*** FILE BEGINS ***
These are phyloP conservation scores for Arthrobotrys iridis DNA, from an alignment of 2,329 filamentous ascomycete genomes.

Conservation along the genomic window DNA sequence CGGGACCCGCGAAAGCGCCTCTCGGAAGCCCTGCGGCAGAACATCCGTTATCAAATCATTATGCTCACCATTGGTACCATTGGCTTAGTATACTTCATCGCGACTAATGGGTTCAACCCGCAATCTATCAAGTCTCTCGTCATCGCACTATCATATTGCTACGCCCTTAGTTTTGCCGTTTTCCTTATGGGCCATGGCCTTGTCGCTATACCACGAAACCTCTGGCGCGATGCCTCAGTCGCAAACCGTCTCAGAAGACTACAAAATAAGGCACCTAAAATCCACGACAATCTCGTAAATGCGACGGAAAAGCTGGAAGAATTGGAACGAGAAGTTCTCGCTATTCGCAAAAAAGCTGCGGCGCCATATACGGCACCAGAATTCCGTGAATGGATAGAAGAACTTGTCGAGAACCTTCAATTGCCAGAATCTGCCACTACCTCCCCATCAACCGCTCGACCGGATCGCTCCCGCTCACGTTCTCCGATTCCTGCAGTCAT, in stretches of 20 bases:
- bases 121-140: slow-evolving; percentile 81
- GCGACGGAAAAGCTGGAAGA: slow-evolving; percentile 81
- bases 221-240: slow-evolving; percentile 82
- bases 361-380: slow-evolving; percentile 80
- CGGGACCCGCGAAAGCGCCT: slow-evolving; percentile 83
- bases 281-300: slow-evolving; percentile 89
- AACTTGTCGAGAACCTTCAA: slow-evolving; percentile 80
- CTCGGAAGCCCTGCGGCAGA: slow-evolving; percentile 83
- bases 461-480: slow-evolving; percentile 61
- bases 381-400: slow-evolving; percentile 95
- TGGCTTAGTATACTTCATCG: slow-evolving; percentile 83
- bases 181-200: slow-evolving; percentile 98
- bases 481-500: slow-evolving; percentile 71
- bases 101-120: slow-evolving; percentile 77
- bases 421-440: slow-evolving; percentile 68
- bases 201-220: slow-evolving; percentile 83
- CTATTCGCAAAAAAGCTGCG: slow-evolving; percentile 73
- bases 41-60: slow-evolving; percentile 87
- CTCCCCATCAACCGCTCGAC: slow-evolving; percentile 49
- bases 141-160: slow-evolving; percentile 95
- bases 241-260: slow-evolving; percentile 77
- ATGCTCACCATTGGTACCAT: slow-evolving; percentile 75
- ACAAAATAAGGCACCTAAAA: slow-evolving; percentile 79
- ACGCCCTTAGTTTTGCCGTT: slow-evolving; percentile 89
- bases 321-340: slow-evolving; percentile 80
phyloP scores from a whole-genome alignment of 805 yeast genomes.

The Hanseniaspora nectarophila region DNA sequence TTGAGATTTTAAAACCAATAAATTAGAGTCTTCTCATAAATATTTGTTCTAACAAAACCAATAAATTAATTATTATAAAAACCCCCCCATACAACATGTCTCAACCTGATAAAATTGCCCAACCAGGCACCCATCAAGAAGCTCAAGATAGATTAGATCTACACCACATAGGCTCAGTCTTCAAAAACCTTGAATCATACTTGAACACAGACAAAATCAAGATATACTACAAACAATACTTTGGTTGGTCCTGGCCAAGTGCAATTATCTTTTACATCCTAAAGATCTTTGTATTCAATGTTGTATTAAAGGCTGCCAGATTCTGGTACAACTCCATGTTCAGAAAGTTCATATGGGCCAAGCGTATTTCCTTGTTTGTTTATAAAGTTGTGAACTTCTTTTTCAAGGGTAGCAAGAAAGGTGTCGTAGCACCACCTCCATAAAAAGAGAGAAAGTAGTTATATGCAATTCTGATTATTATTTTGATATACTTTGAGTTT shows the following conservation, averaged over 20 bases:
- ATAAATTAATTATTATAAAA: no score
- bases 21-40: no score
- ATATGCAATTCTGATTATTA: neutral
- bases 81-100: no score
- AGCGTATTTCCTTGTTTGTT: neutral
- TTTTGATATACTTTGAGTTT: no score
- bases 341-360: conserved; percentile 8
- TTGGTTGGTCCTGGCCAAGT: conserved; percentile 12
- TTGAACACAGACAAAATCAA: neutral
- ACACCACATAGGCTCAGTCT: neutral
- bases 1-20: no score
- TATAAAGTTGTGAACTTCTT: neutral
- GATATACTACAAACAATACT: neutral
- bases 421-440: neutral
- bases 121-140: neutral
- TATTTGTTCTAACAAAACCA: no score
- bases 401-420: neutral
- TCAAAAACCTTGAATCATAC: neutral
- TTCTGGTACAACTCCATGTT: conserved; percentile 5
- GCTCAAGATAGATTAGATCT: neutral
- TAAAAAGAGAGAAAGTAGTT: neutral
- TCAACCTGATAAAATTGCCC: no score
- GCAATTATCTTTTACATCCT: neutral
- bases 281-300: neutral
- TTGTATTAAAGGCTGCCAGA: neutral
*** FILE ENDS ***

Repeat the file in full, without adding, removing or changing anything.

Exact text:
These are phyloP conservation scores for Arthrobotrys iridis DNA, from an alignment of 2,329 filamentous ascomycete genomes.

Conservation along the genomic window DNA sequence CGGGACCCGCGAAAGCGCCTCTCGGAAGCCCTGCGGCAGAACATCCGTTATCAAATCATTATGCTCACCATTGGTACCATTGGCTTAGTATACTTCATCGCGACTAATGGGTTCAACCCGCAATCTATCAAGTCTCTCGTCATCGCACTATCATATTGCTACGCCCTTAGTTTTGCCGTTTTCCTTATGGGCCATGGCCTTGTCGCTATACCACGAAACCTCTGGCGCGATGCCTCAGTCGCAAACCGTCTCAGAAGACTACAAAATAAGGCACCTAAAATCCACGACAATCTCGTAAATGCGACGGAAAAGCTGGAAGAATTGGAACGAGAAGTTCTCGCTATTCGCAAAAAAGCTGCGGCGCCATATACGGCACCAGAATTCCGTGAATGGATAGAAGAACTTGTCGAGAACCTTCAATTGCCAGAATCTGCCACTACCTCCCCATCAACCGCTCGACCGGATCGCTCCCGCTCACGTTCTCCGATTCCTGCAGTCAT, in stretches of 20 bases:
- bases 121-140: slow-evolving; percentile 81
- GCGACGGAAAAGCTGGAAGA: slow-evolving; percentile 81
- bases 221-240: slow-evolving; percentile 82
- bases 361-380: slow-evolving; percentile 80
- CGGGACCCGCGAAAGCGCCT: slow-evolving; percentile 83
- bases 281-300: slow-evolving; percentile 89
- AACTTGTCGAGAACCTTCAA: slow-evolving; percentile 80
- CTCGGAAGCCCTGCGGCAGA: slow-evolving; percentile 83
- bases 461-480: slow-evolving; percentile 61
- bases 381-400: slow-evolving; percentile 95
- TGGCTTAGTATACTTCATCG: slow-evolving; percentile 83
- bases 181-200: slow-evolving; percentile 98
- bases 481-500: slow-evolving; percentile 71
- bases 101-120: slow-evolving; percentile 77
- bases 421-440: slow-evolving; percentile 68
- bases 201-220: slow-evolving; percentile 83
- CTATTCGCAAAAAAGCTGCG: slow-evolving; percentile 73
- bases 41-60: slow-evolving; percentile 87
- CTCCCCATCAACCGCTCGAC: slow-evolving; percentile 49
- bases 141-160: slow-evolving; percentile 95
- bases 241-260: slow-evolving; percentile 77
- ATGCTCACCATTGGTACCAT: slow-evolving; percentile 75
- ACAAAATAAGGCACCTAAAA: slow-evolving; percentile 79
- ACGCCCTTAGTTTTGCCGTT: slow-evolving; percentile 89
- bases 321-340: slow-evolving; percentile 80
phyloP scores from a whole-genome alignment of 805 yeast genomes.

The Hanseniaspora nectarophila region DNA sequence TTGAGATTTTAAAACCAATAAATTAGAGTCTTCTCATAAATATTTGTTCTAACAAAACCAATAAATTAATTATTATAAAAACCCCCCCATACAACATGTCTCAACCTGATAAAATTGCCCAACCAGGCACCCATCAAGAAGCTCAAGATAGATTAGATCTACACCACATAGGCTCAGTCTTCAAAAACCTTGAATCATACTTGAACACAGACAAAATCAAGATATACTACAAACAATACTTTGGTTGGTCCTGGCCAAGTGCAATTATCTTTTACATCCTAAAGATCTTTGTATTCAATGTTGTATTAAAGGCTGCCAGATTCTGGTACAACTCCATGTTCAGAAAGTTCATATGGGCCAAGCGTATTTCCTTGTTTGTTTATAAAGTTGTGAACTTCTTTTTCAAGGGTAGCAAGAAAGGTGTCGTAGCACCACCTCCATAAAAAGAGAGAAAGTAGTTATATGCAATTCTGATTATTATTTTGATATACTTTGAGTTT shows the following conservation, averaged over 20 bases:
- ATAAATTAATTATTATAAAA: no score
- bases 21-40: no score
- ATATGCAATTCTGATTATTA: neutral
- bases 81-100: no score
- AGCGTATTTCCTTGTTTGTT: neutral
- TTTTGATATACTTTGAGTTT: no score
- bases 341-360: conserved; percentile 8
- TTGGTTGGTCCTGGCCAAGT: conserved; percentile 12
- TTGAACACAGACAAAATCAA: neutral
- ACACCACATAGGCTCAGTCT: neutral
- bases 1-20: no score
- TATAAAGTTGTGAACTTCTT: neutral
- GATATACTACAAACAATACT: neutral
- bases 421-440: neutral
- bases 121-140: neutral
- TATTTGTTCTAACAAAACCA: no score
- bases 401-420: neutral
- TCAAAAACCTTGAATCATAC: neutral
- TTCTGGTACAACTCCATGTT: conserved; percentile 5
- GCTCAAGATAGATTAGATCT: neutral
- TAAAAAGAGAGAAAGTAGTT: neutral
- TCAACCTGATAAAATTGCCC: no score
- GCAATTATCTTTTACATCCT: neutral
- bases 281-300: neutral
- TTGTATTAAAGGCTGCCAGA: neutral